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    EMI Shareholders Warm To Coldplay

    Coldplay did EMI shareholders an unintended favour yesterday after the music company reported improved revenues and profits at its recorded music division.

    EMI issued a profit warning in February, and saw £300m wiped off its market value, after Coldplay delayed completion of its third album, X&Y. Chris Martin, lead singer of the group, later dismissed his paymasters' troubles, describing shareholders as "the greatest evil in this modern world".


    EMI made shareholders happier yesterday with a trading statement delivered at its annual meeting. It confirmed that 6 million units of X&Y had been shipped since its release last month.The second album by Gorillaz, whose delayed release also contributed to the February warning, also boosted revenues by selling 2 million units. EMI said revenues and profits had improved at its recorded music arm and at its industry-leading music publishing unit but did not release figures.


    Coldplay has gone from playing small gigs in Camden to becoming a major earner for the world's third-largest music company in five years. The band's second album, A Rush of Blood to the Head, sold 9 million copies and accounted for up to 3% of EMI's sales in 2002, according to analysts.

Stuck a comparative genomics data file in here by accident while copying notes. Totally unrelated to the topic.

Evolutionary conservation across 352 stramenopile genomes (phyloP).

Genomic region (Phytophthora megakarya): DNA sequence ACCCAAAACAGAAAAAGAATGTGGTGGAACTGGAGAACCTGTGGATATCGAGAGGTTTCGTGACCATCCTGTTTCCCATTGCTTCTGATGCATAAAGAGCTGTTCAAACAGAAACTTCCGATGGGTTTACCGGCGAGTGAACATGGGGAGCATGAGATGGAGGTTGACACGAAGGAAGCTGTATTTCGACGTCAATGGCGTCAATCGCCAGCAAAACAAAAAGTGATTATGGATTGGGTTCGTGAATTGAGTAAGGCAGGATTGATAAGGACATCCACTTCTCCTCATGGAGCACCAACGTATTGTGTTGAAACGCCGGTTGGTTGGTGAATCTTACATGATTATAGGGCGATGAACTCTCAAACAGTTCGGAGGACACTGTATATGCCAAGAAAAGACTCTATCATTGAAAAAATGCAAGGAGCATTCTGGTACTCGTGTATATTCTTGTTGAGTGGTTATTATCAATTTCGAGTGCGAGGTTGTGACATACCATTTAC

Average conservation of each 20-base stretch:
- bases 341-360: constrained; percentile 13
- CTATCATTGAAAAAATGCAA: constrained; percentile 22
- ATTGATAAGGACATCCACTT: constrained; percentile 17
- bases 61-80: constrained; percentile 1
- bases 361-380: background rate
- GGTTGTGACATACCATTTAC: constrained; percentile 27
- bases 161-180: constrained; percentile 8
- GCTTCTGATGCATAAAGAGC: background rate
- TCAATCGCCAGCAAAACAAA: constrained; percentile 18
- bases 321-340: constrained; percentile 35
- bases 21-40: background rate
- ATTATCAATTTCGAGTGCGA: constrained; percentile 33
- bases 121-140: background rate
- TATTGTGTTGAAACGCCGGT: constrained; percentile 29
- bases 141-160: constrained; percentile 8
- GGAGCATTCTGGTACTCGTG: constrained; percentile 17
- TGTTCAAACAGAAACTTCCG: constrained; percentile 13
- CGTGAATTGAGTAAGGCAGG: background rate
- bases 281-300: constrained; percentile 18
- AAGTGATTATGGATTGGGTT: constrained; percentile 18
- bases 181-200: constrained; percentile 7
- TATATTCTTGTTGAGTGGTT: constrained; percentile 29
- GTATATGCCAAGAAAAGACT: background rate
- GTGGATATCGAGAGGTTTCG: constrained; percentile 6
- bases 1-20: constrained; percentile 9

Elsewhere in the statement, EMI said digital revenues in the first quarter of its financial year represented 4.8% of total turnover, up from 3.5% in the previous quarter. It added that first-quarter digital sales were more than double those in the same period last year.


    Eric Nicoli, EMI's chairman, said: "We expect consumer uptake of legitimate digital music to be the key industry growth driver in the coming years."


    Shares in EMI rose 1% to 258p yesterday. Anthony de Larrinaga, an analyst at SG Securities, said improving dig ital sales were the most positive development but there was no guarantee that growth in online turnover would continue at the same rate.


    "As a percentage of overall sales, it is very impressive. But it does not tell us the run-rate for the full year, so I would be cautious on drawing too many conclusions," he said.


    EMI's critical quarter is Christmas, when the success of its release schedule will determine whether it hits full-year numbers. It is pinning its hopes on a new album from Robbie Williams, with the Rolling Stones and Paul McCartney also expected to release albums with EMI in the next year.


    Source: Guardian

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